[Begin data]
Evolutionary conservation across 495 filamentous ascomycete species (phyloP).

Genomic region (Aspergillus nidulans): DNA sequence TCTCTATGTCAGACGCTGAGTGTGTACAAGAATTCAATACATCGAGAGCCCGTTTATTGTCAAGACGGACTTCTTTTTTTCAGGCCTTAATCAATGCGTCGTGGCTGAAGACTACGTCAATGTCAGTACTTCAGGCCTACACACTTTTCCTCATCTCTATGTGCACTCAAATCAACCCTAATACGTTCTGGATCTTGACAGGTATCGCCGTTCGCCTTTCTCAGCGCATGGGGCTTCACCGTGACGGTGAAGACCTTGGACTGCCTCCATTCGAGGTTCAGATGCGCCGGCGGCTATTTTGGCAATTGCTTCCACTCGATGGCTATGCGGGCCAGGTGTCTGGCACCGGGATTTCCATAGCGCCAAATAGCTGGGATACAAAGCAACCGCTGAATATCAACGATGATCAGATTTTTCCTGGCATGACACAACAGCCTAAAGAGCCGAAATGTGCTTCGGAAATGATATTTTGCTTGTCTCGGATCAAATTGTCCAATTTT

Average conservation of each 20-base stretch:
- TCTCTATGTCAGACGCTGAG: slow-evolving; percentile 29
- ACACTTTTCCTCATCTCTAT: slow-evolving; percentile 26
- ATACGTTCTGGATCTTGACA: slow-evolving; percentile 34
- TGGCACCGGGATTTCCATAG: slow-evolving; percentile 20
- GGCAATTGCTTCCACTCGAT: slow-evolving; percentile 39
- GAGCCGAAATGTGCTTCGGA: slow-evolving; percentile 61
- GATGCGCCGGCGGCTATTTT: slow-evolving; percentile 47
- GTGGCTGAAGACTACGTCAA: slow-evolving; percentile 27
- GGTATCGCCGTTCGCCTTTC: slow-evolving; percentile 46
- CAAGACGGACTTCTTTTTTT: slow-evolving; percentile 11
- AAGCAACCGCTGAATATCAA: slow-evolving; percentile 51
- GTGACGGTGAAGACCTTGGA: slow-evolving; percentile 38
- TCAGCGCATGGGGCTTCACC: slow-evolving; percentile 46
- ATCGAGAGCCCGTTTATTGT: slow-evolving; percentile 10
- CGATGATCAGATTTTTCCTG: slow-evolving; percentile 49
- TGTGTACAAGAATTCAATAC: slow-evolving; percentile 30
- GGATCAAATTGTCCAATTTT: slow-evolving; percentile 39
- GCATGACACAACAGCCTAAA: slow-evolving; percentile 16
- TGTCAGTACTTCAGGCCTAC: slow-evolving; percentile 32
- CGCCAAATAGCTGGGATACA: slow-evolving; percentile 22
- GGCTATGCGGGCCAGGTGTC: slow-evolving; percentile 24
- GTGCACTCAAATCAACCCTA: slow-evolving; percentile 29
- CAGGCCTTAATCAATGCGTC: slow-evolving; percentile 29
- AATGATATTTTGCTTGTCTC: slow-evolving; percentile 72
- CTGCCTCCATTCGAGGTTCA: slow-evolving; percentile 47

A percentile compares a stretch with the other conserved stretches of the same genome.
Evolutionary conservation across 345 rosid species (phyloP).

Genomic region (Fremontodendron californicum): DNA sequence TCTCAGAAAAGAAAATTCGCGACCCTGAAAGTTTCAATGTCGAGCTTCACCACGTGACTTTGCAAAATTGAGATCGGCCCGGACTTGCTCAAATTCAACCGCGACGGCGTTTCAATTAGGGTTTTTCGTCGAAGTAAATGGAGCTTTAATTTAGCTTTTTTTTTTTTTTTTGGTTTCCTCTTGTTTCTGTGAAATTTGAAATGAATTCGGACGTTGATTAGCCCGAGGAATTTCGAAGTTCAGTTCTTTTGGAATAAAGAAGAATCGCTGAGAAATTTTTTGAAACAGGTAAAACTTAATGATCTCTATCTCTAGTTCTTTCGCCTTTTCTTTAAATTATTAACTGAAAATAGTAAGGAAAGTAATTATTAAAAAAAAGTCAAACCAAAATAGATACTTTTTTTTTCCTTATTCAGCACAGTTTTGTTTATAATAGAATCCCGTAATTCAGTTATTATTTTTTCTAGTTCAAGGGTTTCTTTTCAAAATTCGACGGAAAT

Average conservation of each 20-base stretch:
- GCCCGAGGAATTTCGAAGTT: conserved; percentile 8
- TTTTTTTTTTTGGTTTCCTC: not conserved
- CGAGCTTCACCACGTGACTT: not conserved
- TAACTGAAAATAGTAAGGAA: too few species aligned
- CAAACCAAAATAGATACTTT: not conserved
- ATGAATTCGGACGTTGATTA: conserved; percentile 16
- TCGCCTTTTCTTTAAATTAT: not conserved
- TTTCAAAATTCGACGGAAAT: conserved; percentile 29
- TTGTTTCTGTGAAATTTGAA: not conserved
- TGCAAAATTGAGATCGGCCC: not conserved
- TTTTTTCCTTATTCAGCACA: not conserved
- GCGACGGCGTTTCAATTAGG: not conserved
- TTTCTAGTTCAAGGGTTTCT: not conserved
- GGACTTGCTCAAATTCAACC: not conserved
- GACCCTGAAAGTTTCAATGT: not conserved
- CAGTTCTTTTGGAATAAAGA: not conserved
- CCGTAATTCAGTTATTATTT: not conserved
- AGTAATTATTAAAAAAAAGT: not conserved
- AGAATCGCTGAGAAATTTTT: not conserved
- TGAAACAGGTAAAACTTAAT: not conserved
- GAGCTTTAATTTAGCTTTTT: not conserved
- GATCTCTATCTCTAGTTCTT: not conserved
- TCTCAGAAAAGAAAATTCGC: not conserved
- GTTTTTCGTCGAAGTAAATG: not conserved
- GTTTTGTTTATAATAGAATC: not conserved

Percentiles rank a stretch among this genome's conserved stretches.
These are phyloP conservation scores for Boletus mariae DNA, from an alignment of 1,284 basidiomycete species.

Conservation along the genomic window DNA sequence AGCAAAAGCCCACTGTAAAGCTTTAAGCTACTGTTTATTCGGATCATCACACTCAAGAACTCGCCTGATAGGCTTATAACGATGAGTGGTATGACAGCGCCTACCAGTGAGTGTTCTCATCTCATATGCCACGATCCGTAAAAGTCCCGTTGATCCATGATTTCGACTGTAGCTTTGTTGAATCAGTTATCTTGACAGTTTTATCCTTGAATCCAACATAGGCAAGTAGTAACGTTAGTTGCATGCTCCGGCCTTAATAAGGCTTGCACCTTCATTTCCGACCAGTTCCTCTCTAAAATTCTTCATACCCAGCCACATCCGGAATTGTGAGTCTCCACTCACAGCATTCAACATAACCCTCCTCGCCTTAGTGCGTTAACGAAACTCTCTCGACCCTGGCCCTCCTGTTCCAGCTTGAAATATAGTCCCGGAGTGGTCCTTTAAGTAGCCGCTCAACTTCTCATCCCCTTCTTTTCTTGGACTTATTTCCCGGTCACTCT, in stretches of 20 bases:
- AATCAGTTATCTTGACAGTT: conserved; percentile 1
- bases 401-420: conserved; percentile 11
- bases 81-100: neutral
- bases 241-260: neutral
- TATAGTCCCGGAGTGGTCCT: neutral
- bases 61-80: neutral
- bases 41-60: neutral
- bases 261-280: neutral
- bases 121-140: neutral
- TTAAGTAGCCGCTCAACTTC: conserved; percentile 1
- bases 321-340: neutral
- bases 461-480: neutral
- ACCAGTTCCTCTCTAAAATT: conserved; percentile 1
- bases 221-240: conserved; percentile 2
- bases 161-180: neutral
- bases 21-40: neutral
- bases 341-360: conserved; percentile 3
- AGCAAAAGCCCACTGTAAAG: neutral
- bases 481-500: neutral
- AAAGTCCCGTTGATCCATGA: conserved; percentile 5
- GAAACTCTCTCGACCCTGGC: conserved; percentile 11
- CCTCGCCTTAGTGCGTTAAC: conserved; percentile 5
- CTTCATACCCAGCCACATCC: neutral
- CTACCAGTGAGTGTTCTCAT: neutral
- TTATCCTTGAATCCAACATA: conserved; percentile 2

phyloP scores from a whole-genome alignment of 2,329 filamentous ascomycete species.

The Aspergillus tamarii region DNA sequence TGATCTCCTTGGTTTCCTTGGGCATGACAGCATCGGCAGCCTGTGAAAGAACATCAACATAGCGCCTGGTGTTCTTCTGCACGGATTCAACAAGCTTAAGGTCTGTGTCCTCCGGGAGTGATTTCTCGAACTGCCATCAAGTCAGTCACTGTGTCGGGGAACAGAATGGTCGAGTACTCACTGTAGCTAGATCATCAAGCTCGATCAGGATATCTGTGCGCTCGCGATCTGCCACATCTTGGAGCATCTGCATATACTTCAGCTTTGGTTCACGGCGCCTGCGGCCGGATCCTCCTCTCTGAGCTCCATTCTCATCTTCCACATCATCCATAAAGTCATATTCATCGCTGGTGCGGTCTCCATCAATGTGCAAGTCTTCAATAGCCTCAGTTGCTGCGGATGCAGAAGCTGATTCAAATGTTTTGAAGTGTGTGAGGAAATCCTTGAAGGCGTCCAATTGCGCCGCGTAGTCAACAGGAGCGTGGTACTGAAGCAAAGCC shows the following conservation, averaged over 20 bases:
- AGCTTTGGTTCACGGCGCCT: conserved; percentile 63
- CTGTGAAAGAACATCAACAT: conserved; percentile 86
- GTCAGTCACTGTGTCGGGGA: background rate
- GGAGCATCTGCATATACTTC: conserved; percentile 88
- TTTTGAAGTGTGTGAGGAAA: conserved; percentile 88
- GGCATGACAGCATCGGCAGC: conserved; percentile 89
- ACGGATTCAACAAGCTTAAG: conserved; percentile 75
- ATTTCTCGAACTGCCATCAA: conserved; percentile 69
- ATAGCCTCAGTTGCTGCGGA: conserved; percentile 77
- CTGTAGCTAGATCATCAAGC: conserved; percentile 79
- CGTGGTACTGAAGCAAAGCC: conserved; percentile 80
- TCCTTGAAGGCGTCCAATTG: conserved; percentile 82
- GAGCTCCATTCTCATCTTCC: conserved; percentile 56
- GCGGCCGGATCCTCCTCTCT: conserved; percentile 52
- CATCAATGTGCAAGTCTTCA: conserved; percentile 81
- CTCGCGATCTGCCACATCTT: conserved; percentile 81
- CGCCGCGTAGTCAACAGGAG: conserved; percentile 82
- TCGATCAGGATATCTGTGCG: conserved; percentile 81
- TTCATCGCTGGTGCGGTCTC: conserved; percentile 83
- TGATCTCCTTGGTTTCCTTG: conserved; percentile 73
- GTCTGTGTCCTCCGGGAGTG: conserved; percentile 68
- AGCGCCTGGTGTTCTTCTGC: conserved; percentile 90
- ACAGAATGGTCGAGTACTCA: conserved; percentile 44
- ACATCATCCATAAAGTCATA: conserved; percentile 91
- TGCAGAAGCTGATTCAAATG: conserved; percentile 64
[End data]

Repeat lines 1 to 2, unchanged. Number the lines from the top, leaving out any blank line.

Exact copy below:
Evolutionary conservation across 495 filamentous ascomycete species (phyloP).

Genomic region (Aspergillus nidulans): DNA sequence TCTCTATGTCAGACGCTGAGTGTGTACAAGAATTCAATACATCGAGAGCCCGTTTATTGTCAAGACGGACTTCTTTTTTTCAGGCCTTAATCAATGCGTCGTGGCTGAAGACTACGTCAATGTCAGTACTTCAGGCCTACACACTTTTCCTCATCTCTATGTGCACTCAAATCAACCCTAATACGTTCTGGATCTTGACAGGTATCGCCGTTCGCCTTTCTCAGCGCATGGGGCTTCACCGTGACGGTGAAGACCTTGGACTGCCTCCATTCGAGGTTCAGATGCGCCGGCGGCTATTTTGGCAATTGCTTCCACTCGATGGCTATGCGGGCCAGGTGTCTGGCACCGGGATTTCCATAGCGCCAAATAGCTGGGATACAAAGCAACCGCTGAATATCAACGATGATCAGATTTTTCCTGGCATGACACAACAGCCTAAAGAGCCGAAATGTGCTTCGGAAATGATATTTTGCTTGTCTCGGATCAAATTGTCCAATTTT